I’ve resolved to get out and about more with my X100T. It is ideal for street / city photography and also for taking along on a hike in the countryside. The 35mm angle of view is pretty good for both environments. Hopefully I’ll take it along on a photo walk around Leicester soon.

Small boats tied up ready for use at the bank of Highfields Lake, Nottingham.
Boats tied up ready to be taken out on the lake, Highfields Park, Nottingham.
Life jackets tied on to railings by the side of Highfields Lake, Nottingham.
Life jackets draped on the railings ready for use on the lake. Highfields Park, Nottingham.

Reaching For The Skies

Hallaton Castle from the air.
Hallaton Castle from the air.

About 18 months ago or so I bought myself a small drone, the DJI Mini 2. I thought it would be cool to get a new perspective on the world and be able to take some rather different photographs.

I’ve not used it much since I bought it so I decided to break it out and try to get more familiar with it this weekend.

I headed out to the Leicestershire village of Hallaton where I know there are the remains of a Norman motte and bailey castle.

Hallaton Castle from the air.
Hallaton Castle from the air.

I had actually flown the drone here before in the early days of my ownership but I was really focussed on getting to grips with the basics of flying the thing and although I took some photos and video I wasn’t really concentrating on that at the time.

I need to practice way more. I want to learn to fly the thing smoothly so that I can capture better looking video. Taking stills is easy by comparison. Just fly the thing up there, point it towards your chosen subject and pick your moment. Video is a whole different ball game. Flying the drone around your subject without jerky movements whilst keeping your subject nicely framed – yeah, I need a lot more practice at that. DJI do help by adding a few programmed manoeuvres such as circling a subject or spiraling out from it but I want to learn to have that level of control manually.

Hallaton Castle from the air.
Hallaton Castle from the air.

The three photos above were taken on Saturday 22nd April 2023 at heights of between around 60 and 100 meters above local ground level. I shoot in both raw and jpg and then process the raw files in Lightroom (and whatever other bits of processing software I might feel like using at the time) as normal.

The video… Yeah, the video… Well, I managed to produce something but I do have a fairly steep learning curve here. Yes, I need to learn to fly the drone with more finesse but I also have never really done much video work of any kind. And it shows. But hey, I’m learning.

You can view the video on YouTube here.

Shooting Musicians – Again

Hugh McManners playing at The Soundhouse, Leicester. 24th March 2023.
Hugh McManners playing at The Soundhouse, Leicester. 24th March 2023.

On Friday 24th March 2023 I got back to something I have long enjoyed doing – taking photographs of musicians playing live at small local venues.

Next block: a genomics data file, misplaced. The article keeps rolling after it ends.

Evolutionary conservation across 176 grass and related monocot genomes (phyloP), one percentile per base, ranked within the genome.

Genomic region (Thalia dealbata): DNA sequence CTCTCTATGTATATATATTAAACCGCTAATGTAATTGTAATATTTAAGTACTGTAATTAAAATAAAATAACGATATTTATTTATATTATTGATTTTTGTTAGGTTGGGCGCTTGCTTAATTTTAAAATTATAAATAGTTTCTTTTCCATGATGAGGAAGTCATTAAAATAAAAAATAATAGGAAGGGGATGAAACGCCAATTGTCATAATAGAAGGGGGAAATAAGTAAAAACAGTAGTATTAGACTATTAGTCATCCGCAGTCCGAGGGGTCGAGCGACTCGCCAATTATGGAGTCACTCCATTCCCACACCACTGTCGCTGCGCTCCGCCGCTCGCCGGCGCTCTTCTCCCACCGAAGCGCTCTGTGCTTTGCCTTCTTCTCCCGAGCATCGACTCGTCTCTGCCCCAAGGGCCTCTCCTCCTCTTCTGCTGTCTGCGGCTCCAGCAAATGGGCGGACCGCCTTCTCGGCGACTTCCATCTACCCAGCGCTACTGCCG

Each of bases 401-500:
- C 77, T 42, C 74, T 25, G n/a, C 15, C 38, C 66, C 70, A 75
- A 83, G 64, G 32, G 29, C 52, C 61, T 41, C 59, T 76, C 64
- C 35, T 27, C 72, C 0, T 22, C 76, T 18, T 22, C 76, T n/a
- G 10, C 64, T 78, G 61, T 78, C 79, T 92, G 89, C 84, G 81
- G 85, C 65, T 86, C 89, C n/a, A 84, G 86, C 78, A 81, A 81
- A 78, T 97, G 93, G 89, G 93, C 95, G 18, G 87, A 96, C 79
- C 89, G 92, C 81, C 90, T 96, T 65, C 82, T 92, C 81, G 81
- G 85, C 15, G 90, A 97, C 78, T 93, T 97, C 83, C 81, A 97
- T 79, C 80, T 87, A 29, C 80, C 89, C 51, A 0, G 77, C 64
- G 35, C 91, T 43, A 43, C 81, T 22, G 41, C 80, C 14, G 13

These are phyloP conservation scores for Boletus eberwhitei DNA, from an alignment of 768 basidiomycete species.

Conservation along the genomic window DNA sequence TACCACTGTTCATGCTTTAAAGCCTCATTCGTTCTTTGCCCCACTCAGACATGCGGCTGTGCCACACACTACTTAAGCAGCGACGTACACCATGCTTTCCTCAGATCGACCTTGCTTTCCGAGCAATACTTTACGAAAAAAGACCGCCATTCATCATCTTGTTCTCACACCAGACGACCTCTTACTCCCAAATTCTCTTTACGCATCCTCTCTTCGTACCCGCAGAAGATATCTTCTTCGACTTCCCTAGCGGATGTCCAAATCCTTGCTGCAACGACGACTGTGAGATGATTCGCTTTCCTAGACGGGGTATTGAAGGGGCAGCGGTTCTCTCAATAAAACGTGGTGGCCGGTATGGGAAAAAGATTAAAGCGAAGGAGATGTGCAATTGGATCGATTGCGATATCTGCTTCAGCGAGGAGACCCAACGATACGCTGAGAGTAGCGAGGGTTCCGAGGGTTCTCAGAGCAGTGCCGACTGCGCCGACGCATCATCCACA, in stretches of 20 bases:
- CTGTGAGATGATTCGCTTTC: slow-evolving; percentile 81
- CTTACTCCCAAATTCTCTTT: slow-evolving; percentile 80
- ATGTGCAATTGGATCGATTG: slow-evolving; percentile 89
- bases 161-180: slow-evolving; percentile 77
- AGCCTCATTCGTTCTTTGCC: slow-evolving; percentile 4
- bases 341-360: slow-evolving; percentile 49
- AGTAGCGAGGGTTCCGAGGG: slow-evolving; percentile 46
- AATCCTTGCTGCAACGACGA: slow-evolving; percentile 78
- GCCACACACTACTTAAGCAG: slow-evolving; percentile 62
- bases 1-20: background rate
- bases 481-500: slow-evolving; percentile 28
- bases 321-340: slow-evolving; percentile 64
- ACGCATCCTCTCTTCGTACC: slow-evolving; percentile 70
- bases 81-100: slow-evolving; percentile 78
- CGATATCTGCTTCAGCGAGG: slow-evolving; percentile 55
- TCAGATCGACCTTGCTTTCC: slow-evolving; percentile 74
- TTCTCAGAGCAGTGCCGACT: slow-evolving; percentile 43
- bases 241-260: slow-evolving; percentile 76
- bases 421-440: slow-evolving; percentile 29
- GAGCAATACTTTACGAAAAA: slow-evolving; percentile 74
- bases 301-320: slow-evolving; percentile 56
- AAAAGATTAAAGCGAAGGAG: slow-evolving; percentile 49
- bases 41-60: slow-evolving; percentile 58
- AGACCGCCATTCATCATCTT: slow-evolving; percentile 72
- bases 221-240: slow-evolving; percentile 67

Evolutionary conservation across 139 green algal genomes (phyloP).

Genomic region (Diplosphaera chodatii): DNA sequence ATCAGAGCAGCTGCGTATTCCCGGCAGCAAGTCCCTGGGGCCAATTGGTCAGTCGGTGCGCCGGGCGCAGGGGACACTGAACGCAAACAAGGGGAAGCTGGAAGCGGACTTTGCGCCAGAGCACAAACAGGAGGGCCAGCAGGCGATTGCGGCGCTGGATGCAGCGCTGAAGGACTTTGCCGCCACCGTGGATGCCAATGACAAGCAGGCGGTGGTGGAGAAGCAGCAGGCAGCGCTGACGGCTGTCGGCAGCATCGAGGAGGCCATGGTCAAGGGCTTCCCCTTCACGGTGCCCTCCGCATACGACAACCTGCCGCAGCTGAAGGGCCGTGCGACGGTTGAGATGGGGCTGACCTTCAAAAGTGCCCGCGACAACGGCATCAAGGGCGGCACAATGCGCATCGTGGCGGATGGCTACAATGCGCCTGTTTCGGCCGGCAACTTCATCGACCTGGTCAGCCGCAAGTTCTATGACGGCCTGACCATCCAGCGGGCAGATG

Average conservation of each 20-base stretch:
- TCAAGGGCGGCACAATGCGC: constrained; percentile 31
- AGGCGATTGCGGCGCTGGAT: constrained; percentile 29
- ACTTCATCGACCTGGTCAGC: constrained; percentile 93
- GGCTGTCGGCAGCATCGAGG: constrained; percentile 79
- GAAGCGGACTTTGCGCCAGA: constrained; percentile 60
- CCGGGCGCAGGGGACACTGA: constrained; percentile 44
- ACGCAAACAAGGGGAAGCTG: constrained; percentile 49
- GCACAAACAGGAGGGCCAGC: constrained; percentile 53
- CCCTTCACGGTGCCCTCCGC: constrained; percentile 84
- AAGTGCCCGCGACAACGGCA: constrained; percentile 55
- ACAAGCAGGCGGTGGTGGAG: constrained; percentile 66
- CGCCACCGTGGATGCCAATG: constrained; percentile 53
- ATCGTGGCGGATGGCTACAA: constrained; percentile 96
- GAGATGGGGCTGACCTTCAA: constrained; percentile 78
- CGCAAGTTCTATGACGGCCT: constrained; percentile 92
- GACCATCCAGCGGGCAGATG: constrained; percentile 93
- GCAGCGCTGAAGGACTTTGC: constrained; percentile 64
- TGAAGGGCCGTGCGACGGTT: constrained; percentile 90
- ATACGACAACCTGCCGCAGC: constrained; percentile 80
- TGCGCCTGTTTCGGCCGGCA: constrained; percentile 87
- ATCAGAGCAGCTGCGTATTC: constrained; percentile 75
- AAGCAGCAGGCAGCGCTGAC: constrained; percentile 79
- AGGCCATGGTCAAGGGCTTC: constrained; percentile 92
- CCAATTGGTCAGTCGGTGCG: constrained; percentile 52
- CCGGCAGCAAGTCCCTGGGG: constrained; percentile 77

This was the first time I’d taken my camera to a gig since pre-covid days and it felt really good to get back to it. I headed down to The Soundhouse in Leicester where a variety of artists were performing that night (auditions for Leicester’s Western Park Festival this summer) . 

It was also the first ever time I’d visited The Soundhouse. I’ve been following the Leicester music scene for around 35 years so this seemed something of an omission. I’ve haunted The Musician and The Donkey frequently and go back to the days of The Royal Mail and the folk club upstairs at The Spread Eagle. I really enjoyed my visit to Soundhouse and I’m looking forward to returning.  

Ro Jordon playing at The Soundhouse, Leicester. 24th March 2023.
Ro Jordon playing at The Soundhouse, Leicester. 24th March 2023.


I shot using my Fuji X-H1 and a variety of lenses. The 100-400mm to get right in close, the 90mm f2 for slightly wider shots (and I enjoyed using this lens in combination with the IBIS provided by the X-H1)  the 35mm f2 for something a bit wider and even the 10-24mm for much wider “whole stage” shots.

I love contrasty lighting so venues which employ spotlights make me smile. And at The Soundhouse they really put on an interesting light show for the size of the venue.

Daz Lynch playing at The Soundhouse, Leicester. 24th March 2023.
Daz Lynch playing at The Soundhouse, Leicester. 24th March 2023.


Why do I enjoy this so much? Many reasons. Of course, I love to hear the music and on an evening like this you get to hear a variety of styles. As I said, I like contrasty lighting. Not all venues employ a lighting rig like the one at The Soundhouse of course but when they do I like to take advantage of it. I’m also hopeless at posing people. When a musician gets up on stage they take care of posing themselves and then produce a variety of expressions invoking a range of emotions. Of course we no longer have smoke filled basement jazz clubs, but that’s the kind of venue I love to shoot. We still have the jazz clubs, just not the smoke filled ones since the indoor smoking ban came into effect in the UK in 2007.

I’m hoping I’ll be doing more of this soon. For personal reasons I’ve been absent from many things which I enjoy so much and it feels great to finally be getting back to some of it. I’ve added this post to several blog categories including “projects” as I see shooting live music to be an ongoing, life-long project.

More photos from the evening below. I ended up taking over 700 shots so just a small selection!

Hugh McManners playing at The Soundhouse, Leicester. 24th March 2023.